- From the property filter list, which now has the full list displayed, choose WebTemplate, and then select Equals as a condition, and Manual Value as the value selector.
- Add the manual value PROJECTSITE, then click Add property filter.
- Click Test Query to see a list of your project sites.
Note: Hopefully you’re seeing that what I’m showing you is a really specific use, and it’s not likely that this is exactly what you were going to use. It should be adapted for your use case. You might want sites of a different template, or you might want no template restrictions at all and try to get a totally different search result.
- When you have your result source returning the sites the way you want them, click OK on the Query Builder.
- Leave all of the other settings as default and click Save on the Add Result Source page.
Create a Page
- Back on your site, click the Site Actions (the gear icon) and click Add a page. Give your page a name (I’m using “Projects”) and click Create.
- If you having trouble adding a new page, you may have a feature turned off that needs to be enabled. You can continue with this exercise by editing an existing page. Just select the Page tab from the ribbon, then choose Edit page.
Add a Search Web Part to the Page
You can place the web part either into a web part zone, or into a content section of the page.
- Click the section that you want to place the web part, and then choose “Web Part” from the “Insert” tab of the ribbon.
- In the web part menu, choose the Search category and then choose Search Results. You can specify the web part zone where you want to add the part. Then click Add.
Configure the Search Web Part
Now that the search web part is added to the page, click on the web part. Once the web part is selected, a “Web Part” tab appears on the ribbon. Select the Web Part tab of the ribbon, then click on “Web Part Properties”.
Set the Search Query
- Click the Change Query button.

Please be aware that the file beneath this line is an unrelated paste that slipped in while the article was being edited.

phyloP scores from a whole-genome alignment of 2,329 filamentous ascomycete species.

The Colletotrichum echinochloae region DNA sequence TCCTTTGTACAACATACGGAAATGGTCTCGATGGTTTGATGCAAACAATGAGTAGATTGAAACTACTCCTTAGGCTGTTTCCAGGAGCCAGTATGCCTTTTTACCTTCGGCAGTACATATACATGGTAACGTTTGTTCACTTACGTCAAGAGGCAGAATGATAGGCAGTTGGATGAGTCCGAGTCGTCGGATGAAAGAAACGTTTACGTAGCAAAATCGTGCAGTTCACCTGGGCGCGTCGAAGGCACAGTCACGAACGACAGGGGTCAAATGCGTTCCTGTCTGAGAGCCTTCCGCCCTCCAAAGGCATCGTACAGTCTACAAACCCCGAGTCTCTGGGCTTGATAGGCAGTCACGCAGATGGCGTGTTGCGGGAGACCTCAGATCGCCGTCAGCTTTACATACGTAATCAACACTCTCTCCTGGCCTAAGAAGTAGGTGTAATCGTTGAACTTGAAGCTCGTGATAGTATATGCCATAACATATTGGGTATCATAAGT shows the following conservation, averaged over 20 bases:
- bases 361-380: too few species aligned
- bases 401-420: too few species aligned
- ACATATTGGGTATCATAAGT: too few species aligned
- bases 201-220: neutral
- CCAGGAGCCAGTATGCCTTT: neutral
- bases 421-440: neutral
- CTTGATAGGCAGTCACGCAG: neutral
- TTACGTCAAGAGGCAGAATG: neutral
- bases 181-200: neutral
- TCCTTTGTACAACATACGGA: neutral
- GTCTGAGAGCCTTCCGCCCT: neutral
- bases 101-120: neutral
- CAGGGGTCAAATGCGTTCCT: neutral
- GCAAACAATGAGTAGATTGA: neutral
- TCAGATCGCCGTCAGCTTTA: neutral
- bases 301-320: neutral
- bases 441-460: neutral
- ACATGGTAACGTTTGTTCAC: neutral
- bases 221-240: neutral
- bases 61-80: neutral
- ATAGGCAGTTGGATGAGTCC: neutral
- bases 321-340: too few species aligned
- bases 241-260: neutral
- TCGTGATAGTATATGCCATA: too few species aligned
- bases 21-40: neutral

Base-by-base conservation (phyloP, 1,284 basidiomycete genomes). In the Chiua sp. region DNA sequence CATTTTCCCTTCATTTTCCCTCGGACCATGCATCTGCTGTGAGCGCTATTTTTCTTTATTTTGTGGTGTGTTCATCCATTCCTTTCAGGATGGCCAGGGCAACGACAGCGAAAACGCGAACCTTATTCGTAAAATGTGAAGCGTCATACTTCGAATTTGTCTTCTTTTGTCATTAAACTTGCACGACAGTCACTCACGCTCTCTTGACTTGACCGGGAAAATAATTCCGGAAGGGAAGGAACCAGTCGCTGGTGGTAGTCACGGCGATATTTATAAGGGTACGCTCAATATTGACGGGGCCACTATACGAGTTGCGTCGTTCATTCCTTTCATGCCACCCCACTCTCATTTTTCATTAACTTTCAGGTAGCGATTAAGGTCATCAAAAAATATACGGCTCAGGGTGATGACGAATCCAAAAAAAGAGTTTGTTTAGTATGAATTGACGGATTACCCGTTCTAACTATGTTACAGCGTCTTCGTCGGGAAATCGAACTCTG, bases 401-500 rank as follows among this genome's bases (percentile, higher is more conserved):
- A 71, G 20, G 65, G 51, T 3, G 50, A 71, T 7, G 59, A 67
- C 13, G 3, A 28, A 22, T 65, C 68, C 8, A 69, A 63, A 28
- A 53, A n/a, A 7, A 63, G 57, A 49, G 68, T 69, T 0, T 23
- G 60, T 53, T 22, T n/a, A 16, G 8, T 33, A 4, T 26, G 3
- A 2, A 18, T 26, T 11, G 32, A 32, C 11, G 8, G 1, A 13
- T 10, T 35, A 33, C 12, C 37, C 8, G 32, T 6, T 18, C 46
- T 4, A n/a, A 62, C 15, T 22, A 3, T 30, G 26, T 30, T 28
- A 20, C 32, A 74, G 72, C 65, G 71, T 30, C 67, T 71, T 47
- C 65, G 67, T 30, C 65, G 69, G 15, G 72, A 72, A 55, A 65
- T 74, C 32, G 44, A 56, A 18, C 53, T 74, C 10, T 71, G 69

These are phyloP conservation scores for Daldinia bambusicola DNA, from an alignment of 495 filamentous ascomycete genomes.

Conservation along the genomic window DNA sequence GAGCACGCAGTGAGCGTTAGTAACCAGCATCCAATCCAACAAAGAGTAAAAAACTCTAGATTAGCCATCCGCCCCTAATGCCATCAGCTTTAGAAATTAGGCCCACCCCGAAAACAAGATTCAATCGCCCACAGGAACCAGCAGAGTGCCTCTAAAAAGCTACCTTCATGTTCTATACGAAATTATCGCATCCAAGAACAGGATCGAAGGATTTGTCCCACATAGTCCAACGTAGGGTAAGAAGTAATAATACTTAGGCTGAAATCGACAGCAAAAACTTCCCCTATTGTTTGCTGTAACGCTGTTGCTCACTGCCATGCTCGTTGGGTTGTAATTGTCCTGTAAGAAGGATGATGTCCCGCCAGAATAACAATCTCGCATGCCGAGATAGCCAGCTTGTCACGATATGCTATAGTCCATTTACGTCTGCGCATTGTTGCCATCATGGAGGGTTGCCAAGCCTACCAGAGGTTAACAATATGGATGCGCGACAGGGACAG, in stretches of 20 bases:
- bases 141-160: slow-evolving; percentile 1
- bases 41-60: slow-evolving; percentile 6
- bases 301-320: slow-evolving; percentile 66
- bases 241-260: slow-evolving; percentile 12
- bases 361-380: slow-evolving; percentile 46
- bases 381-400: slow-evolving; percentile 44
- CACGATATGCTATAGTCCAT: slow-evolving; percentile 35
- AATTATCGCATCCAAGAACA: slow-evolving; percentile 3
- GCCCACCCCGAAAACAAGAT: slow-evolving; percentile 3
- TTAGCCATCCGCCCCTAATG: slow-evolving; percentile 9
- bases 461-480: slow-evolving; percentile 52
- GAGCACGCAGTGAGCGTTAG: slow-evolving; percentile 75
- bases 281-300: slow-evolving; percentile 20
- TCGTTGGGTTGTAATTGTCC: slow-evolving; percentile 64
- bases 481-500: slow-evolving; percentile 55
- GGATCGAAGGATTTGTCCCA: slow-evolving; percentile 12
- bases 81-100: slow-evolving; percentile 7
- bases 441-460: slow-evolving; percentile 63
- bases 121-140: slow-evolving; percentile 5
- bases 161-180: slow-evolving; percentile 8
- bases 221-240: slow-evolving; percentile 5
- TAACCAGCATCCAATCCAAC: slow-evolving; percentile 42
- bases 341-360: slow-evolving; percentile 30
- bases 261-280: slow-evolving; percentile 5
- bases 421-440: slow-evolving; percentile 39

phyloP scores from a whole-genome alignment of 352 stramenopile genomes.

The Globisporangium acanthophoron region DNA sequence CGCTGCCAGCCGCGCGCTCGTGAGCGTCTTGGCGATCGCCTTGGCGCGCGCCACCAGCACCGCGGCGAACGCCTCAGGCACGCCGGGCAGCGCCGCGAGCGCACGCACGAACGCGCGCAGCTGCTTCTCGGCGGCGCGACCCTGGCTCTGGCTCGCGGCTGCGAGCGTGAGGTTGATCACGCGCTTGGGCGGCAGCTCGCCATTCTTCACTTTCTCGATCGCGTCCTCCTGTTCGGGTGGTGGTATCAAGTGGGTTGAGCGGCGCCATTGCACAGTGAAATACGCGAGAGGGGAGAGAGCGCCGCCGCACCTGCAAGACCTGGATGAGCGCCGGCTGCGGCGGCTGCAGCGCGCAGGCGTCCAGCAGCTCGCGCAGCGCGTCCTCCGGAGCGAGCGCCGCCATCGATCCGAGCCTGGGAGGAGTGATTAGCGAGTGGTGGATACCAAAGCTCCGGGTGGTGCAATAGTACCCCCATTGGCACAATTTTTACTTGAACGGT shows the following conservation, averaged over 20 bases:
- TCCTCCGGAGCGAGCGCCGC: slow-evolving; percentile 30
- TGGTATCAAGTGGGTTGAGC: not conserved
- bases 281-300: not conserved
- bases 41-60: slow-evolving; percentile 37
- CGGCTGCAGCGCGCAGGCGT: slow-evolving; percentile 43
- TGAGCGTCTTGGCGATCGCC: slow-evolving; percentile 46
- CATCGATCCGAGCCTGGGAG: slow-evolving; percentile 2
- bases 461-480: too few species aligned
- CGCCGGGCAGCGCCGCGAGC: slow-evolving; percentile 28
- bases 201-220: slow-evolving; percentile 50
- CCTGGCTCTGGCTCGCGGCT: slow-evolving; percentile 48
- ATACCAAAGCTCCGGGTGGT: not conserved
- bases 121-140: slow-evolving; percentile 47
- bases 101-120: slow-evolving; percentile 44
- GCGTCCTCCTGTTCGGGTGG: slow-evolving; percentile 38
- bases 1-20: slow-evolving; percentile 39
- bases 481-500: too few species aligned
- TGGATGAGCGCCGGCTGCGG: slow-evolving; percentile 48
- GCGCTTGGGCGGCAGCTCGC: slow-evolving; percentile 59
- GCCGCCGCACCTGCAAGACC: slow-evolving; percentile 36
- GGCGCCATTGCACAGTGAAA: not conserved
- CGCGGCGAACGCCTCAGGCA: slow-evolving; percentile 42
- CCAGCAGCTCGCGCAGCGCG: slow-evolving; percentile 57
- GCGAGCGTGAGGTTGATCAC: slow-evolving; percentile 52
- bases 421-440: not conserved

- At the Select a Query drop-down, choose the result source you made (mine is “Project Sites”), then click OK on the Change Query dialog box.
Configure the Display Template
It’s worth mentioning the display templates at this point because it will determine how the results are formatted. Since we’re just getting started, we’ll leave them as default, but you should come explore the different display templates to see which style fits you best.
Remove the Language Selection Tool
If your site is in only one language, it doesn’t make sense to have the language selection option sitting out there. You can make it go away by expanding the Settings and removing the check in the Show language drop-down. Then click OK on the Web Part Properties
While it might not seem like we’ve done a lot, if this is the first time you’ve used a result source and a search web part on a page, then you’ve taken some huge steps. You now have a page that meets our initial requirements: a simple place where anyone can come and see the project sites that they have access to. Since the search is still being run under the context of a user running the page, only sites that the user has read permissions to will be returned in the results. And since the search results are being returned in real-time when the page loads, if somebody adds in a project site anywhere in the SharePoint farm you’ll see it the next time the search service performs an incremental search.
Have you made yourself a project site page? How has it worked for you? Let us know, or feel free to ask a related question in the comments below.